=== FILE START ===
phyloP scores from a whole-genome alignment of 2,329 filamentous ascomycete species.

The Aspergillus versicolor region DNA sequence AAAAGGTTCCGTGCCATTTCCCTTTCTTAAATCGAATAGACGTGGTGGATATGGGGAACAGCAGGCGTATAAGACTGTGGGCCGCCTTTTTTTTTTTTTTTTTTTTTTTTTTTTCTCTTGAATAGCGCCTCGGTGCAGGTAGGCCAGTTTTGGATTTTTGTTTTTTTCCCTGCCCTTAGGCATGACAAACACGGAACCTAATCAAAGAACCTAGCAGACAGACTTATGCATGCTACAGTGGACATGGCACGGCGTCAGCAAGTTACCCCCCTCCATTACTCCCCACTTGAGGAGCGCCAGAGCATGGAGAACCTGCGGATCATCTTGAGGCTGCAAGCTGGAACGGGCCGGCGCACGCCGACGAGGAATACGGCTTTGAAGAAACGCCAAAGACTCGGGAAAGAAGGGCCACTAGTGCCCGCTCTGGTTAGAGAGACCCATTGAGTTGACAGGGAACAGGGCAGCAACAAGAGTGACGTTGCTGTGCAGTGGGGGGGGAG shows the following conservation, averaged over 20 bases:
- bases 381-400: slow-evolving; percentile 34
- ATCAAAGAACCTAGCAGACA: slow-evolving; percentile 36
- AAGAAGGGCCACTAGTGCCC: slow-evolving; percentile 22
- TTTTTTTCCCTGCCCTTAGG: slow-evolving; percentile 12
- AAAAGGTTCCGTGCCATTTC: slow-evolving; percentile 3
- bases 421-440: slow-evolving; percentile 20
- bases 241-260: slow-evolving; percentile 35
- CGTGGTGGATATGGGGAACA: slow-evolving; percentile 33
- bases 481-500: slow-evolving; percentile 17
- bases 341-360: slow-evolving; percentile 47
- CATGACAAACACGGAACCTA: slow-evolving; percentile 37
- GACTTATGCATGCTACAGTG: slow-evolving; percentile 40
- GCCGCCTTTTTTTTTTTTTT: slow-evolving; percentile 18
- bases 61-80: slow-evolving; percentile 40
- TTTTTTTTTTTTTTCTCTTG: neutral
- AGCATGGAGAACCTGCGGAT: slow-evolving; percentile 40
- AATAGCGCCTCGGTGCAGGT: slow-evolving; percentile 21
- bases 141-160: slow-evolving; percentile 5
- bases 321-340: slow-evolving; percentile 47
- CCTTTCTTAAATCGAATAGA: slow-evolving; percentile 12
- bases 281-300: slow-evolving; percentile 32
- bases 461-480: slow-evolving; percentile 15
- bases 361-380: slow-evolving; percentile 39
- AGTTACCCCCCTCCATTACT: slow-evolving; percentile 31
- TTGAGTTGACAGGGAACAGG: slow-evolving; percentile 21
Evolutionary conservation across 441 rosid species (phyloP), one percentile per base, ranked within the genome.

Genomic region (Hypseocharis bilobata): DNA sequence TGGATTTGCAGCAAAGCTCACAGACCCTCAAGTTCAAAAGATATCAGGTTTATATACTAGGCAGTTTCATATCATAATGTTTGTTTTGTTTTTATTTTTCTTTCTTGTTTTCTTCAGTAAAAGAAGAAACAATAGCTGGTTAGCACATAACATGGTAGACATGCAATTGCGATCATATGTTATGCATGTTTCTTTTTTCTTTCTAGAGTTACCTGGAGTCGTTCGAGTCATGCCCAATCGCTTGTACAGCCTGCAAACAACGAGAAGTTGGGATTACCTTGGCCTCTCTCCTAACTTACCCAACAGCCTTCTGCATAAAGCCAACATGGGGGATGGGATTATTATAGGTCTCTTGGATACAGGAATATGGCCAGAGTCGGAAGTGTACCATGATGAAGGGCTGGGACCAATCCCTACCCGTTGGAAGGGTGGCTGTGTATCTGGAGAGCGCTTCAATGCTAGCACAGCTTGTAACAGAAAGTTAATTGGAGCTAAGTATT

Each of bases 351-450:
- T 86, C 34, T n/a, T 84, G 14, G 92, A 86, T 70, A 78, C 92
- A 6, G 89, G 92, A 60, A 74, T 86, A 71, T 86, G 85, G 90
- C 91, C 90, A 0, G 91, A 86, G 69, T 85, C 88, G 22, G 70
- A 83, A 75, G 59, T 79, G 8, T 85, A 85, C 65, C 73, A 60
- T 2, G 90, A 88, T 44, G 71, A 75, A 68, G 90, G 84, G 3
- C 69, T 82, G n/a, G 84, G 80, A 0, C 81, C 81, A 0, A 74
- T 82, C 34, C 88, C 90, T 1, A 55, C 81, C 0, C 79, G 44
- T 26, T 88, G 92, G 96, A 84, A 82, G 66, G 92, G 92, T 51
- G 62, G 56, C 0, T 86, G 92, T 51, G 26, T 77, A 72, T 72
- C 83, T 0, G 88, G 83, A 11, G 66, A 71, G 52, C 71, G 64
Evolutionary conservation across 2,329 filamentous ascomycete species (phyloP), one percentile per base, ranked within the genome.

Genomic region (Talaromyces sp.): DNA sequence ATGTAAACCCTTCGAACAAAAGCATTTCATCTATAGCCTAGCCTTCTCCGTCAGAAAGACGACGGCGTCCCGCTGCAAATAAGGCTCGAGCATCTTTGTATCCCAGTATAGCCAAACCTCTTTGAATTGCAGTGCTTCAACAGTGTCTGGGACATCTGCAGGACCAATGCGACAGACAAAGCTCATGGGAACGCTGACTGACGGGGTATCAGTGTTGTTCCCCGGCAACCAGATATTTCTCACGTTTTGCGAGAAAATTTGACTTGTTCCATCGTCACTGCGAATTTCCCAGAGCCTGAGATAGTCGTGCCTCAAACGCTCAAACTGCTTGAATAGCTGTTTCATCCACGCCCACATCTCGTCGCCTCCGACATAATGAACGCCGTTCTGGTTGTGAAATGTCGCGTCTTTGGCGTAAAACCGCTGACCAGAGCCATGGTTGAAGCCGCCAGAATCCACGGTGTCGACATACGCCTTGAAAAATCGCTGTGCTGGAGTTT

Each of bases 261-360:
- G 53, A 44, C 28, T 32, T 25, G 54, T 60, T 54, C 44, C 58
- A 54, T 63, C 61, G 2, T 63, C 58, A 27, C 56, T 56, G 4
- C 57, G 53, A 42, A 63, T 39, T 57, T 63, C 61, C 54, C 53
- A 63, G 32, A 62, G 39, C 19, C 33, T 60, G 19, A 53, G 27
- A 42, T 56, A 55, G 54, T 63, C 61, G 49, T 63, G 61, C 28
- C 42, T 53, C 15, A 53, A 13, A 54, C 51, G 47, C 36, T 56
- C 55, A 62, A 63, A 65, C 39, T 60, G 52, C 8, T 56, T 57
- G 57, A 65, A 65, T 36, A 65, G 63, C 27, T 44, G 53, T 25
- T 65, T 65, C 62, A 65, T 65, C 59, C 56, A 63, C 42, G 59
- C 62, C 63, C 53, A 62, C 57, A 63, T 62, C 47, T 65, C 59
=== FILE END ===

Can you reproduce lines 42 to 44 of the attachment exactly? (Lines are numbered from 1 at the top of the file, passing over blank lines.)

Genomic region (Talaromyces sp.): DNA sequence ATGTAAACCCTTCGAACAAAAGCATTTCATCTATAGCCTAGCCTTCTCCGTCAGAAAGACGACGGCGTCCCGCTGCAAATAAGGCTCGAGCATCTTTGTATCCCAGTATAGCCAAACCTCTTTGAATTGCAGTGCTTCAACAGTGTCTGGGACATCTGCAGGACCAATGCGACAGACAAAGCTCATGGGAACGCTGACTGACGGGGTATCAGTGTTGTTCCCCGGCAACCAGATATTTCTCACGTTTTGCGAGAAAATTTGACTTGTTCCATCGTCACTGCGAATTTCCCAGAGCCTGAGATAGTCGTGCCTCAAACGCTCAAACTGCTTGAATAGCTGTTTCATCCACGCCCACATCTCGTCGCCTCCGACATAATGAACGCCGTTCTGGTTGTGAAATGTCGCGTCTTTGGCGTAAAACCGCTGACCAGAGCCATGGTTGAAGCCGCCAGAATCCACGGTGTCGACATACGCCTTGAAAAATCGCTGTGCTGGAGTTT

Each of bases 261-360:
- G 53, A 44, C 28, T 32, T 25, G 54, T 60, T 54, C 44, C 58